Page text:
After the success of my recent post 10 Points about Writing Ten Point Lists and The Ten Best Things About Lockdown I decided to try another ten point list. You may have guessed this from the title. You may also have guessed that I define “success” in a slightly more flexible way than the rest of the world. Twenty views and ten comments are a success to me, even if five of the comments are me replying to the other five.
I did briefly think of writing Five Ways in which Breathing is Over-rated but I find people like the positive stuff. I suppose that’s why my light-hearted articles on modern life are so popular. I say “popular”, see above for “success”.
So, here goes, Ten Good Things about Breathing.
One, blue is an unbecoming colour. It doesn’t suit our modern ideas about healthy complexions and modern make-up ranges don’t cater for it. According to arlingwoman, the correct term for the blue colour is cyanosis, which is far too good a word not to use, so I have come back to add it.
Two, dum spero, spiro, as I remarked recently,. Hope is good, and you need to breathe to have hope.
Three, It is better than the alternative. I have no particular religious beliefs. I may end up as part of the choir eternal, singing hymns whilst dressed in vestments of blinding white. Or I may spend an eternity of regret in a lake of fire. In one scenario I wonder who does the laundry and in the other I can’t help thinking that there won’t be any cold to aggravate my arthritis. Swings and roundabouts…
I may even come back as a dung beetle. You can never tell, though I feel my afterlife is likely to end with a short trip up a crematorium chimney. Whatever happens, I prefer breathing to the alternative.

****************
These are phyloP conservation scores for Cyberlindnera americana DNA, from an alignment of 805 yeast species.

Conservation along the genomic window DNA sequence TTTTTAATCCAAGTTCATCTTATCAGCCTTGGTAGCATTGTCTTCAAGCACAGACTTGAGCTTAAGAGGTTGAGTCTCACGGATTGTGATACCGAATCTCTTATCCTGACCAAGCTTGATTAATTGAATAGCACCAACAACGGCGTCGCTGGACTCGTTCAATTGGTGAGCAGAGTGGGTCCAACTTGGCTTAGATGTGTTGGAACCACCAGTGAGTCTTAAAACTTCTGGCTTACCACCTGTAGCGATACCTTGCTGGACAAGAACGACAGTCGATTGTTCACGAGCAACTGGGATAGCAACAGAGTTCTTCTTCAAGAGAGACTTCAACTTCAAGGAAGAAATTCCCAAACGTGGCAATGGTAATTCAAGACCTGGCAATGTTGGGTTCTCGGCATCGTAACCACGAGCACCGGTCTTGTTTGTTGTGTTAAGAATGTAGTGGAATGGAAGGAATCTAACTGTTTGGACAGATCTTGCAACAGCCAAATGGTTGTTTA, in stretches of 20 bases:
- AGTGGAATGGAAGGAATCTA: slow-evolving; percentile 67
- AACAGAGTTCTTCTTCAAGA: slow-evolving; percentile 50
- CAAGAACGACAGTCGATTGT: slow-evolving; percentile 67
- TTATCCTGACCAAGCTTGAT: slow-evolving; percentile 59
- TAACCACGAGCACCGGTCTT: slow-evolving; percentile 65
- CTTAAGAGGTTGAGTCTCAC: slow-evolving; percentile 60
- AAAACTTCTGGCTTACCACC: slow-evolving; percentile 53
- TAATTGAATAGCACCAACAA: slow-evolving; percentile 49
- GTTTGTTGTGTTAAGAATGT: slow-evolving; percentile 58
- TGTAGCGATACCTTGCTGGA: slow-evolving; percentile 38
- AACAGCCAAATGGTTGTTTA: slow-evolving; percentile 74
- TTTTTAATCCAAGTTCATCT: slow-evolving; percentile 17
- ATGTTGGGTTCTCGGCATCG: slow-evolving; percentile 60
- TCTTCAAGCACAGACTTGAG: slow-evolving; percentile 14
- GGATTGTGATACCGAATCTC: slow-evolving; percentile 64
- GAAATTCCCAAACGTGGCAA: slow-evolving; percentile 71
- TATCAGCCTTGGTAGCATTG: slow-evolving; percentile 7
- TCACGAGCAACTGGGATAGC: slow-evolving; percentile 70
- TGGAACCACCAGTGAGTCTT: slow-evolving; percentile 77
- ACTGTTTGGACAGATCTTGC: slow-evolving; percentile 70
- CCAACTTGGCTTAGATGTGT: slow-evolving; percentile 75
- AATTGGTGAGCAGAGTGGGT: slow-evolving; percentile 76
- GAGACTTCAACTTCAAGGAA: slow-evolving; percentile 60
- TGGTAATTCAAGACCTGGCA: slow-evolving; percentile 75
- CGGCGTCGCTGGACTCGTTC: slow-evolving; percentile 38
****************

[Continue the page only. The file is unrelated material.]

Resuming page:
Four, it gives me something to write about on a slow day.
Five, there are right ways to breathe and wrong ways to breathe, which gives rise to the possibility of controversy and more lists.
Six, breathing through the nose adds moisture, warms the air and allows better use of the oxygen you breathe. The presence of a nose also gives you somewhere convenient to perch your glasses and avoids an unsightly hole in the middle of the face. Breathing through the mouth gives rise to a huge list of problems and makes you look like an unlikely candidate for a top academic job.
Seven, deep breathing is another of those health subjects you can discuss at length. It will cure many of my health problems and improve my posture.
Eight, deep breathing is also bad for you . giving hope to editors who rely on sensational negative headlines for a living.
Nine, it’s something that is, on balance, good for you, and takes no effort. I shouldn’t have searched for more information, because I turned this up. Quite clearly, the person in question hasn’t lost the knack of breathing automatically, as one of the answers points out, or she would have died in her sleep on the first night, but it does show that it’s possible to worry too much.
Ten, it serves to fill a list, to swell a progress, to start a scene or two. See point 4, or for the more highbrow amongst you try this.
However, as you read the highbrow section, remember that T S Eliot is an anagram of Toilets – life has a habit of bringing things down to my level. Perhaps life would be better if all great men had names that were anagrams.
Bonus eleventh point – it’s free. The government can’t tax it, Sky TV can’t charge for it and breathable air is still widely available. Now I’ve said that just watch it all go wrong.